However, such is our brave new world, markets were uppercut in the North American session following new hostile remarks by US President Donald Trump – first towards the policy position of the US Federal Reserve, then towards the Chinese.
In what was quite remarkable price action throughout the week, the
ASX 200 managed to pull itself up off the canvas after some early blows on Monday, to knock-out several levels of moderate resistance and reclaim the 6300-handle on an intraday basis on Friday. The move appeared to be a confidence booster for investors, who seemed emboldened by the ASX’s resilience, to drive broad based gains in the index over the course of the week.
Earnings estimates on an aggregate basis haven’t shifted a great deal in several months, so the underlying strength in Australian equities has only been gradually internalised by investors, with some bears still questioning the market’s strength.
However, perhaps a compelling and reassuring argument for the ASX’s recent rise lies in generally improved valuations (courtesy of a fall in discount rates), along with the increased attractiveness of the local share-market in the face of a falling AUD.
The winners and losers
On a sector-by-sector basis, healthcare stocks posted the best collective showing last week, climbing 1.5%, to take its YTD returns to a solid 17.9%. Ramsay Health Care was perhaps the shining light in that space, adding just over 3% for the week. In terms of an individual stock, it’s impossible to go past last week’s meteoric rise of Australia’s new tech darling, Afterpay, which rallied remarkably by almost 40%. The move came following an announcement by the company of improved profit forecasts, and subsequent price target upgrades from several brokers.
In terms of the losers for the week, the energy sector suffered considerably, owing to the global sell-off in oil prices. This also weighed on the materials space, which also suffered due to the fall in global commodity prices amidst growing trade war fears. CSR was perhaps the most disappointing individual stock, after Goldman Sachs released a report downgrading its price target, citing slower sales growth for the company beyond FY18 due to the expected property market slowdown in Australia.
The little Aussie battler
The AUD was looking under significant pressure throughout last week, even despite the release of some solid fundamental data, predominantly by virtue of burgeoning strength in USD. The local unit reached an intra-week high on Thursday, following the release of better than forecast employment figures, briefly touching 0.7441, only to find itself legged come the end of that day’s session, to close only a few PIPS shy of new twelve-month lows at 0.7314.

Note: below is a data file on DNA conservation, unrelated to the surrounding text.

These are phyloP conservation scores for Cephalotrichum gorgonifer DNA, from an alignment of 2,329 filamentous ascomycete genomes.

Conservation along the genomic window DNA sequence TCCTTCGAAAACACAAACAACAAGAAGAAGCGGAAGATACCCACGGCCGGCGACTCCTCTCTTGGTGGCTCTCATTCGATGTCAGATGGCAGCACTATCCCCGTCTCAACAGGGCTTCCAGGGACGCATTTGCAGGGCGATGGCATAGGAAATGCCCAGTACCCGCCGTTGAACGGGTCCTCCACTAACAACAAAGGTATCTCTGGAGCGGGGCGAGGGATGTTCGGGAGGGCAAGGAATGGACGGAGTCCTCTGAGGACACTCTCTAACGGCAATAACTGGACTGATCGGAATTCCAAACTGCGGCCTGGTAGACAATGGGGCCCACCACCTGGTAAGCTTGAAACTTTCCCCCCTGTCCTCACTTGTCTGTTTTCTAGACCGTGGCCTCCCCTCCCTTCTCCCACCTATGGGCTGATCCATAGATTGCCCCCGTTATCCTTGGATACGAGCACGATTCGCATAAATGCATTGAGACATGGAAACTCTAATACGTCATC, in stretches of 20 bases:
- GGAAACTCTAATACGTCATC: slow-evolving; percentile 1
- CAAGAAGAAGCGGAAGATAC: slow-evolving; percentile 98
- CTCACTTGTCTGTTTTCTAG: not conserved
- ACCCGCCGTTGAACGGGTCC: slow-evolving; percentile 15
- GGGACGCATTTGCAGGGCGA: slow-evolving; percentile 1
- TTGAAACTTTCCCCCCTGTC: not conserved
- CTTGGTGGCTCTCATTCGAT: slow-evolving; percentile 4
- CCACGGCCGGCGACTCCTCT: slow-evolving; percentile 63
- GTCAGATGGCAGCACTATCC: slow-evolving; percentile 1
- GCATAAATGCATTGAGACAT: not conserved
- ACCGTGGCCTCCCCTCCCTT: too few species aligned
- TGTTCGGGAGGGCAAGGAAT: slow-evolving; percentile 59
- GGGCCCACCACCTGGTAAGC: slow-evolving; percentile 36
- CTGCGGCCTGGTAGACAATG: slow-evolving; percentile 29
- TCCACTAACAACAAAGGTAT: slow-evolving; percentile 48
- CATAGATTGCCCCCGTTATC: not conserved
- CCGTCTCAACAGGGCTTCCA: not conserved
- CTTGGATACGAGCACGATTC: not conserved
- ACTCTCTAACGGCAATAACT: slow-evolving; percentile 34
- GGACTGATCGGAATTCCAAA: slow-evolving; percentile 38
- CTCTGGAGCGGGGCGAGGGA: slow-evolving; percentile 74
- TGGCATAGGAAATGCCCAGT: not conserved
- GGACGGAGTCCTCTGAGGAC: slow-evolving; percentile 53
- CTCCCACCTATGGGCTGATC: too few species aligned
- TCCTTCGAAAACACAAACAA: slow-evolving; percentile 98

A test of new lows was averted however, following US President Trump’s highly publicized criticism of the US Federal Reserve’s current rate hike bias, which saw funds flow briskly out of the USD and other Dollar denominated assets. For the time being, President Trump’s jawboning looks to have stalled the greenback’s rise and protected the AUD/USD from immediately testing its lows. A period of tight range trading for the pair is possible, although as it currently stands, its downtrend remains intact.
The data week ahead
For fundamental data watchers, and those interest in rates and currency markets, the week is a big one. Wednesday morning will see the quarterly release of Australian CPI data, which is currently forecast to print on a quarter-on-quarter basis at 0.5%, taking the annualized number to 1.8%. The result (if realized) will be notably below the RBA’s target band of 2-3%, and will amount to the fifth successive print in which that has occurred.
In terms of how to view this event from a trading perspective, the volatility will certainly be greatest in the event of an upside surprise. With the RBA adopting an increasingly neutral bias to their policy decisions, and interest rate markets effectively pricing out a rate hike until the start of 2020, a CPI print that takes inflation above 2% - however unlikely that seems - could generate a rally in the AUD/USD, perhaps towards the currencies long term pivot point around 0.7500.
If the converse outcome comes to fruition – and assuming the AUD/USD spot price remains above 0.7375 when the data is released – the pair will reopen downside around support at 0.7350. It’s unlikely that interest rate markets could discount a hike from the RBA any more than it has based on this data release alone, so a swift return to trading off the more dominant USD related themes is probable in the event of a downside surprise.